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Some FLINT 2.2 highlights

June 8, 2011

Version 2.2 of FLINT (Fast Library for Number Theory) was released last weekend. Some updated benchmarks are available.

In this blog post, I’m going to talk a bit about features I contributed in this version. With apologies to Sebastian Pancratz who wrote a whole lot of code as well — in particular, a new module for computing with p-adic numbers, and a module for rational functions! Bill Hart also implemented a faster polynomial GCD, which is a quite important update since GCD is crucial for most polynomial business. Anyhow…

Polynomial interpolation

I’ve added various functions for polynomial interpolation to the fmpz_poly module. In general, these can be used to speed up various computations involving integer or rational polynomials by mapping a given problem to (Z/nZ)[x], Z or even Z/nZ, taking advantage of fast arithmetic in those rings, and then via interpolation recovering a result in Z[x] or Q[x].

Firstly, there are some new Chinese Remainder Theorem functions for integer polynomials, allowing you to reconstruct an integer polynomial from a bunch of polynomials with coefficients modulo different primes. Straightforward code (the actual work is done by functions in the fmpz module), but useful to have. The CRT functions are used by the new modular GCD code.

There are also functions for evaluating an integer polynomial on a set of points, and forming the interpolating polynomial (generally with rational coefficients) given a set of points and the values at those points.

Finally, user-friendly functions for evaluation and interpolation at a power of two (Kronecker segmentation) have been added. The code for this is actually a very old part of FLINT, and possibly some of the most complicated code in the library (packing bits efficiently is surprisingly hard). The new functions just wrap this functionality, but take care of memory management and various special cases, so you can now just safely do something like:

fmpz_t z;

long bits = fmpz_poly_max_bits(poly) + 1; /* +1 for signs */
fmpz_poly_bit_pack(z, poly, bits);
fmpz_poly_bit_unpack(poly, z, bits);  /* recover poly */

Apart from Kronecker segmentation, these functions are not currently asymptotically fast. Fast multi-modulus CRT for coefficient reconstruction is probably not all that important in most circumstances, because it’s more common to use evaluation-interpolation techniques for polynomials of large degree and small coefficients than the other way around. Nonetheless, polynomials with large coefficients do arise as well. For example, the vector Bernoulli number code in FLINT relies on fast CRT, and currently uses custom code for this.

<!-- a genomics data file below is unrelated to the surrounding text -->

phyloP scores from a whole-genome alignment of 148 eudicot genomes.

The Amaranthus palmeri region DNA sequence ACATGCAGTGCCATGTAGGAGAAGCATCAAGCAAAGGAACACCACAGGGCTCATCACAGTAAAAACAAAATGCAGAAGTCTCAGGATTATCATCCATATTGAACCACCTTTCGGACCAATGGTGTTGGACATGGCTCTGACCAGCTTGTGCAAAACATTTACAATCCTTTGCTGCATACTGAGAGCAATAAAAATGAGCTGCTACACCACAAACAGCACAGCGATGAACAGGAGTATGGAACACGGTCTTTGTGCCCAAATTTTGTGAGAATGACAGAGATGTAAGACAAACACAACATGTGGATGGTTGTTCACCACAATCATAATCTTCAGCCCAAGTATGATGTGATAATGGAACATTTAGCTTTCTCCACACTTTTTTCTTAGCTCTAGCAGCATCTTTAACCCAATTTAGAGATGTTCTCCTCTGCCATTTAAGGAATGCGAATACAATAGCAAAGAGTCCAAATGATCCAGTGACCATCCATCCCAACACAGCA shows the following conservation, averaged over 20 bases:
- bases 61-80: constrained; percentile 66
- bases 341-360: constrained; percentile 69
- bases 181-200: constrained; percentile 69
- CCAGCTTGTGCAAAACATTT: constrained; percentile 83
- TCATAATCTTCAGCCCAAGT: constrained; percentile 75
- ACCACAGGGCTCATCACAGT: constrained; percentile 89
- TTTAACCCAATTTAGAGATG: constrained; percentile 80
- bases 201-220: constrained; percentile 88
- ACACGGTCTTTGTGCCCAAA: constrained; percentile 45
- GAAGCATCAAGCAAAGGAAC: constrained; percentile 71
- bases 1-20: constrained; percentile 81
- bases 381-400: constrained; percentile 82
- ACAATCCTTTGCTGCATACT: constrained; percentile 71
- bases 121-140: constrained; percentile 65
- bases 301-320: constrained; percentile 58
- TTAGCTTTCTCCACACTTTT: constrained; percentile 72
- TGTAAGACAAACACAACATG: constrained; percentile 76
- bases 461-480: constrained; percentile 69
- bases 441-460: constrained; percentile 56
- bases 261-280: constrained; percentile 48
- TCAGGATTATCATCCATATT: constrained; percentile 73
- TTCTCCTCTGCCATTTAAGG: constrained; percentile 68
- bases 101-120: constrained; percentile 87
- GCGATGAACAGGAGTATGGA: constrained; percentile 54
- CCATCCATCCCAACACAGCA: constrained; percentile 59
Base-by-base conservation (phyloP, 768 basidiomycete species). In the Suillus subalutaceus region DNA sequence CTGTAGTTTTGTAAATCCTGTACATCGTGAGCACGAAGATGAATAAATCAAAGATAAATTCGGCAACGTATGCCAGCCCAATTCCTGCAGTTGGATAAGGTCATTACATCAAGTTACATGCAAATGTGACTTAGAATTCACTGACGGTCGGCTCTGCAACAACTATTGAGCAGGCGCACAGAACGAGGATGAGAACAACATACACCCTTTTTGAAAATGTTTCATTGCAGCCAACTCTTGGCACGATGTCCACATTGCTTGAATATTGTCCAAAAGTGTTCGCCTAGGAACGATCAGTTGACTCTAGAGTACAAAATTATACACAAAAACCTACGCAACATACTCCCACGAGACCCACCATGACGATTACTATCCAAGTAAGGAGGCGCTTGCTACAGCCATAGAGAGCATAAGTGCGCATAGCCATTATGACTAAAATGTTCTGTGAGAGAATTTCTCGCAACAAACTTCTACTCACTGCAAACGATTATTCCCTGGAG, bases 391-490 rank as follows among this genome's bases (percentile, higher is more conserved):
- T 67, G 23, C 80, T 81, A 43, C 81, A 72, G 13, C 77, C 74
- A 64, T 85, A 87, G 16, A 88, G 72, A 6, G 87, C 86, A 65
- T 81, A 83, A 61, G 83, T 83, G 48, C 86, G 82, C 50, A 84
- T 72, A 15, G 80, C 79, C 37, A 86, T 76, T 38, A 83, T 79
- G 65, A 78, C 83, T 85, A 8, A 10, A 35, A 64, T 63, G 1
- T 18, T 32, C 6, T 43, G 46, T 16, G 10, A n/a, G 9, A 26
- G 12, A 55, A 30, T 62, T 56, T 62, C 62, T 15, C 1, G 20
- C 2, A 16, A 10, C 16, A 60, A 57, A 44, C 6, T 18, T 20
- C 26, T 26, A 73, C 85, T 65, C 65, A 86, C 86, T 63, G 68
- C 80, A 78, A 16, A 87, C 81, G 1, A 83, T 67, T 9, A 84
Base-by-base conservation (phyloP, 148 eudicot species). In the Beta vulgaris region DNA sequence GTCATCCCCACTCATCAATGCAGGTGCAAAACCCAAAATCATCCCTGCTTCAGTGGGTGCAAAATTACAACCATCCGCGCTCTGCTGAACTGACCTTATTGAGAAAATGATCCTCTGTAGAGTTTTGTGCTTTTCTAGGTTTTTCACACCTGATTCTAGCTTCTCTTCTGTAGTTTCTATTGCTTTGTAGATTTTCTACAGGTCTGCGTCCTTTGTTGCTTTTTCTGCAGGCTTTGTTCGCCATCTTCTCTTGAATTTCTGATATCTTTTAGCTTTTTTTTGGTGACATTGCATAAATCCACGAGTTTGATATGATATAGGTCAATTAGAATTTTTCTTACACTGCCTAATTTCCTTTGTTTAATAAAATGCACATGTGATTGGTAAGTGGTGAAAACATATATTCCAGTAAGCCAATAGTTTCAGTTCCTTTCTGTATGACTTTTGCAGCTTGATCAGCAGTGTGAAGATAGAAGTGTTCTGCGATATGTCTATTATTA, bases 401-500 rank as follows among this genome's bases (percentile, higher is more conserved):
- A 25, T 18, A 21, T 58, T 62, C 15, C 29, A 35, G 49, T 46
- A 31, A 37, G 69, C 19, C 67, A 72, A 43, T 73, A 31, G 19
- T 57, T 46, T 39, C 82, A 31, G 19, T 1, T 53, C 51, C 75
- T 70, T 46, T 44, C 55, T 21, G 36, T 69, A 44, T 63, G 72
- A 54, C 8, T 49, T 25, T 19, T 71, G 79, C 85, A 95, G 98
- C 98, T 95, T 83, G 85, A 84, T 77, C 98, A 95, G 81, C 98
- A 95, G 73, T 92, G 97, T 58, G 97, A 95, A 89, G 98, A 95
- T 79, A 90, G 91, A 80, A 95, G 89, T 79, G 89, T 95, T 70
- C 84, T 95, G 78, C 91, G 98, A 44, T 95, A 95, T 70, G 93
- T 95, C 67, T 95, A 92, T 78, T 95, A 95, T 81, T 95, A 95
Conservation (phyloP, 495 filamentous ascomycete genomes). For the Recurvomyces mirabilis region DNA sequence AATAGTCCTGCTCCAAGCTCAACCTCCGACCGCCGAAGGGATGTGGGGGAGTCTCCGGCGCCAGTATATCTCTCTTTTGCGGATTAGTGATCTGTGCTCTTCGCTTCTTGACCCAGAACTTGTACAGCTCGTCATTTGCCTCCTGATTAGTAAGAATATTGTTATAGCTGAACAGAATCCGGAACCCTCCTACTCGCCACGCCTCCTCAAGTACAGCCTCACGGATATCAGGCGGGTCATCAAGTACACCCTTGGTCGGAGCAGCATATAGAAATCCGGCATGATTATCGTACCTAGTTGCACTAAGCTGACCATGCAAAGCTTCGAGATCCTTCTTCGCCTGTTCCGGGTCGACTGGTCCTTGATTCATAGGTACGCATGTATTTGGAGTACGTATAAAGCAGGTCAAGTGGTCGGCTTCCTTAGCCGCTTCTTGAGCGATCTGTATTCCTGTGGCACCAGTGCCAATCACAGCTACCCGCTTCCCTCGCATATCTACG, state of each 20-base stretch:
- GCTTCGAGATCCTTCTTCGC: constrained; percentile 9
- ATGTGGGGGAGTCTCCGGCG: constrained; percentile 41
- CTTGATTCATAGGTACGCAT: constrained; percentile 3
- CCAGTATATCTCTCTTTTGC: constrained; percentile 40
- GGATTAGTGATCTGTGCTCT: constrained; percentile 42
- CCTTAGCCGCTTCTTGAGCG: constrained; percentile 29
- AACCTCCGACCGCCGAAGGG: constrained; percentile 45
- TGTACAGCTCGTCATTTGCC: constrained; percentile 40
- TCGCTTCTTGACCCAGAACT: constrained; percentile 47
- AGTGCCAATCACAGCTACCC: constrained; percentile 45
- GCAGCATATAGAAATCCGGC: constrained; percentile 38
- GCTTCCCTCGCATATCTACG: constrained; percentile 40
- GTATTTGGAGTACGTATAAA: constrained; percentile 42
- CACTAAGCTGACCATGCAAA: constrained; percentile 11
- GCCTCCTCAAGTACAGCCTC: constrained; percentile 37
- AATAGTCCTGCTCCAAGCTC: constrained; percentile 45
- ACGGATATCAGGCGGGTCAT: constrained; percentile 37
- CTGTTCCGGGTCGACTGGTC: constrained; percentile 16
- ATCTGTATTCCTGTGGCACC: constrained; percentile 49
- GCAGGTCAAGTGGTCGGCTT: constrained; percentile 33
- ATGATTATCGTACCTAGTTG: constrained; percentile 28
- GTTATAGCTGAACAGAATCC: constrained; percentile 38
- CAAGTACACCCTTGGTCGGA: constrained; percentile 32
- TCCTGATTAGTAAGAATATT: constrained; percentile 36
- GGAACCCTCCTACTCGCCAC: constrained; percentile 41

Polynomial interpolation uses Lagrange interpolation with barycentric weights, with a few tricks to avoid fractions. This is all implemented using an O(n^2) algorithm, but the actual time complexity is higher due to the fact that the coefficients when working over integers usually will be large, around n! in magnitude.

Here are some timing examples, evaluating and recovering a length-n polynomial with +/-1 coefficients basically as follows:

x = _fmpz_vec_init(n);
y = _fmpz_vec_init(n);
for (i = 0; i < n; i++)
    x[i] = -n/2 + i;
fmpz_poly_randtest(P, state, n, 1);
fmpz_poly_evaluate_fmpz_vec(y, P, x, n);
fmpz_poly_interpolate_fmpz_vec(Q, x, y, n);

The bits column below measures the largest value in y, which grows quite large despite the input polynomial having small coefficients:

n=8  eval=762 ns  interp=13 us  bits=8  ok=1
n=16  eval=3662 ns  interp=61 us  bits=42  ok=1
n=32  eval=29 us  interp=673 us  bits=-113  ok=1
n=64  eval=136 us  interp=4951 us  bits=-316  ok=1
n=128  eval=625 us  interp=45 ms  bits=-762  ok=1
n=256  eval=2500 us  interp=792 ms  bits=-1779  ok=1
n=512  eval=12 ms  interp=10 s  bits=-4089  ok=1

As you can see, the interpolation speed is not too bad for small n, but eventually grows out of control. How to do better?

Naive Lagrange interpolation is not optimal: it is possible to do n-point evaluation and interpolation in essentially O(n log2 n) operations. Such algorithms do not necessarily lead to an improvement over the integers (you still have to deal with coefficient explosion), but they should win over finite fields. So the right solution will perhaps be to add polynomial evaluation/interpolation functions based on modular arithmetic.

Rational numbers and matrices